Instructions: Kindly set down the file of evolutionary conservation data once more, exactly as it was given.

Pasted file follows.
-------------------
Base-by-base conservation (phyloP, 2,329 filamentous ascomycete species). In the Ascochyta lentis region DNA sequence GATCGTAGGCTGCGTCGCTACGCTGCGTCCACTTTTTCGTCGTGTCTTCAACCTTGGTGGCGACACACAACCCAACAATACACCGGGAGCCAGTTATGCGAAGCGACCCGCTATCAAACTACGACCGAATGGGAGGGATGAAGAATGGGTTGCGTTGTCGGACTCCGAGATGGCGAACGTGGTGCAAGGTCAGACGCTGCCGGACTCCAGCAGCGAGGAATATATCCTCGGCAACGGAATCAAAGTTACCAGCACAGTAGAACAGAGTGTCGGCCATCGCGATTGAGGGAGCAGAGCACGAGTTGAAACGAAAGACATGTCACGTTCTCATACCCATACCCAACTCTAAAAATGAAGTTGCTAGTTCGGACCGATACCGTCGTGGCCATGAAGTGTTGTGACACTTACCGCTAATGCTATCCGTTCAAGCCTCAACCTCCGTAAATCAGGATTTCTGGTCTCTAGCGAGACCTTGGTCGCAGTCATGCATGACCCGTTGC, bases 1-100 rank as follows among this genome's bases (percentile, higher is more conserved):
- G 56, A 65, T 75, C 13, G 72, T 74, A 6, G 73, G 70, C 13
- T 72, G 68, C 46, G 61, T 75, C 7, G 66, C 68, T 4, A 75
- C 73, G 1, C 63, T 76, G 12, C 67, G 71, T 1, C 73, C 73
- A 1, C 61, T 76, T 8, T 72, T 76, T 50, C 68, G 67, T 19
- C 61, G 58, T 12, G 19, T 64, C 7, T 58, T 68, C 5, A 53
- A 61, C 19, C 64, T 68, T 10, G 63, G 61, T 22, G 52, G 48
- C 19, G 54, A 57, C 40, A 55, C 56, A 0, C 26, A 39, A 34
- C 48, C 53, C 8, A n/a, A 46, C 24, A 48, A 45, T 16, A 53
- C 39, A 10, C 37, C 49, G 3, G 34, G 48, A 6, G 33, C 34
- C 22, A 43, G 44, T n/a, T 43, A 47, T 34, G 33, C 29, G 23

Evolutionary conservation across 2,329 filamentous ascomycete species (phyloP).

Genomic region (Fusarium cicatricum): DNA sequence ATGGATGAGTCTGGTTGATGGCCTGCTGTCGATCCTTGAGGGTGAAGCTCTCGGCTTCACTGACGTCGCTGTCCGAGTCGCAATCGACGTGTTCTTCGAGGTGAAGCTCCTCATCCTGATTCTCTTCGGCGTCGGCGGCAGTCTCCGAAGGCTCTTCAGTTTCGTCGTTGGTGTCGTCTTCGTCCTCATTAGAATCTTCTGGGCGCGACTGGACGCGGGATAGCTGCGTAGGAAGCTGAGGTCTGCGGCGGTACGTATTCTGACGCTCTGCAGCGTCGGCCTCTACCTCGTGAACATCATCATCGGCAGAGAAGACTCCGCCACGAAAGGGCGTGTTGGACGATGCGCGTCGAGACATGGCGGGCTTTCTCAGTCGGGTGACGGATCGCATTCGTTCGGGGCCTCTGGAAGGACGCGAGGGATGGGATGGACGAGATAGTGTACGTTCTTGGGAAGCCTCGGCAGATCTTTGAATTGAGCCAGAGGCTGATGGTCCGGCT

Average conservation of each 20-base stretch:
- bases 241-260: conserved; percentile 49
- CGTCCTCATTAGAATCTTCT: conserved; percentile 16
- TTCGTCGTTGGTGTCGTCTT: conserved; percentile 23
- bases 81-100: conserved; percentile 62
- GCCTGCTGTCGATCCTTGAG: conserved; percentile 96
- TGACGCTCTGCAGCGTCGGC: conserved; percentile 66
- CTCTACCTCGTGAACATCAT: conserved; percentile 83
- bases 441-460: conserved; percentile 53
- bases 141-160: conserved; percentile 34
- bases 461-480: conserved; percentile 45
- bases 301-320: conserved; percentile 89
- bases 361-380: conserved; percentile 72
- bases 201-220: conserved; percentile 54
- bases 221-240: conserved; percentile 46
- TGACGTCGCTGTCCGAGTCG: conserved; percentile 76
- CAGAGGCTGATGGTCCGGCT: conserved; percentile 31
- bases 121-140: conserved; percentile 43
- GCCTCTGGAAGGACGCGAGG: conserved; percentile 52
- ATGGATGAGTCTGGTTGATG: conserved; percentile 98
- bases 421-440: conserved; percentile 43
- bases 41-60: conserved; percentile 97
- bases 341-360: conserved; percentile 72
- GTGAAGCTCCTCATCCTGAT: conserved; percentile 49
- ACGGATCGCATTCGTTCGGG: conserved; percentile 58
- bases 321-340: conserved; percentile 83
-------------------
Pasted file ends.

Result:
Base-by-base conservation (phyloP, 2,329 filamentous ascomycete species). In the Ascochyta lentis region DNA sequence GATCGTAGGCTGCGTCGCTACGCTGCGTCCACTTTTTCGTCGTGTCTTCAACCTTGGTGGCGACACACAACCCAACAATACACCGGGAGCCAGTTATGCGAAGCGACCCGCTATCAAACTACGACCGAATGGGAGGGATGAAGAATGGGTTGCGTTGTCGGACTCCGAGATGGCGAACGTGGTGCAAGGTCAGACGCTGCCGGACTCCAGCAGCGAGGAATATATCCTCGGCAACGGAATCAAAGTTACCAGCACAGTAGAACAGAGTGTCGGCCATCGCGATTGAGGGAGCAGAGCACGAGTTGAAACGAAAGACATGTCACGTTCTCATACCCATACCCAACTCTAAAAATGAAGTTGCTAGTTCGGACCGATACCGTCGTGGCCATGAAGTGTTGTGACACTTACCGCTAATGCTATCCGTTCAAGCCTCAACCTCCGTAAATCAGGATTTCTGGTCTCTAGCGAGACCTTGGTCGCAGTCATGCATGACCCGTTGC, bases 1-100 rank as follows among this genome's bases (percentile, higher is more conserved):
- G 56, A 65, T 75, C 13, G 72, T 74, A 6, G 73, G 70, C 13
- T 72, G 68, C 46, G 61, T 75, C 7, G 66, C 68, T 4, A 75
- C 73, G 1, C 63, T 76, G 12, C 67, G 71, T 1, C 73, C 73
- A 1, C 61, T 76, T 8, T 72, T 76, T 50, C 68, G 67, T 19
- C 61, G 58, T 12, G 19, T 64, C 7, T 58, T 68, C 5, A 53
- A 61, C 19, C 64, T 68, T 10, G 63, G 61, T 22, G 52, G 48
- C 19, G 54, A 57, C 40, A 55, C 56, A 0, C 26, A 39, A 34
- C 48, C 53, C 8, A n/a, A 46, C 24, A 48, A 45, T 16, A 53
- C 39, A 10, C 37, C 49, G 3, G 34, G 48, A 6, G 33, C 34
- C 22, A 43, G 44, T n/a, T 43, A 47, T 34, G 33, C 29, G 23

Evolutionary conservation across 2,329 filamentous ascomycete species (phyloP).

Genomic region (Fusarium cicatricum): DNA sequence ATGGATGAGTCTGGTTGATGGCCTGCTGTCGATCCTTGAGGGTGAAGCTCTCGGCTTCACTGACGTCGCTGTCCGAGTCGCAATCGACGTGTTCTTCGAGGTGAAGCTCCTCATCCTGATTCTCTTCGGCGTCGGCGGCAGTCTCCGAAGGCTCTTCAGTTTCGTCGTTGGTGTCGTCTTCGTCCTCATTAGAATCTTCTGGGCGCGACTGGACGCGGGATAGCTGCGTAGGAAGCTGAGGTCTGCGGCGGTACGTATTCTGACGCTCTGCAGCGTCGGCCTCTACCTCGTGAACATCATCATCGGCAGAGAAGACTCCGCCACGAAAGGGCGTGTTGGACGATGCGCGTCGAGACATGGCGGGCTTTCTCAGTCGGGTGACGGATCGCATTCGTTCGGGGCCTCTGGAAGGACGCGAGGGATGGGATGGACGAGATAGTGTACGTTCTTGGGAAGCCTCGGCAGATCTTTGAATTGAGCCAGAGGCTGATGGTCCGGCT

Average conservation of each 20-base stretch:
- bases 241-260: conserved; percentile 49
- CGTCCTCATTAGAATCTTCT: conserved; percentile 16
- TTCGTCGTTGGTGTCGTCTT: conserved; percentile 23
- bases 81-100: conserved; percentile 62
- GCCTGCTGTCGATCCTTGAG: conserved; percentile 96
- TGACGCTCTGCAGCGTCGGC: conserved; percentile 66
- CTCTACCTCGTGAACATCAT: conserved; percentile 83
- bases 441-460: conserved; percentile 53
- bases 141-160: conserved; percentile 34
- bases 461-480: conserved; percentile 45
- bases 301-320: conserved; percentile 89
- bases 361-380: conserved; percentile 72
- bases 201-220: conserved; percentile 54
- bases 221-240: conserved; percentile 46
- TGACGTCGCTGTCCGAGTCG: conserved; percentile 76
- CAGAGGCTGATGGTCCGGCT: conserved; percentile 31
- bases 121-140: conserved; percentile 43
- GCCTCTGGAAGGACGCGAGG: conserved; percentile 52
- ATGGATGAGTCTGGTTGATG: conserved; percentile 98
- bases 421-440: conserved; percentile 43
- bases 41-60: conserved; percentile 97
- bases 341-360: conserved; percentile 72
- GTGAAGCTCCTCATCCTGAT: conserved; percentile 49
- ACGGATCGCATTCGTTCGGG: conserved; percentile 58
- bases 321-340: conserved; percentile 83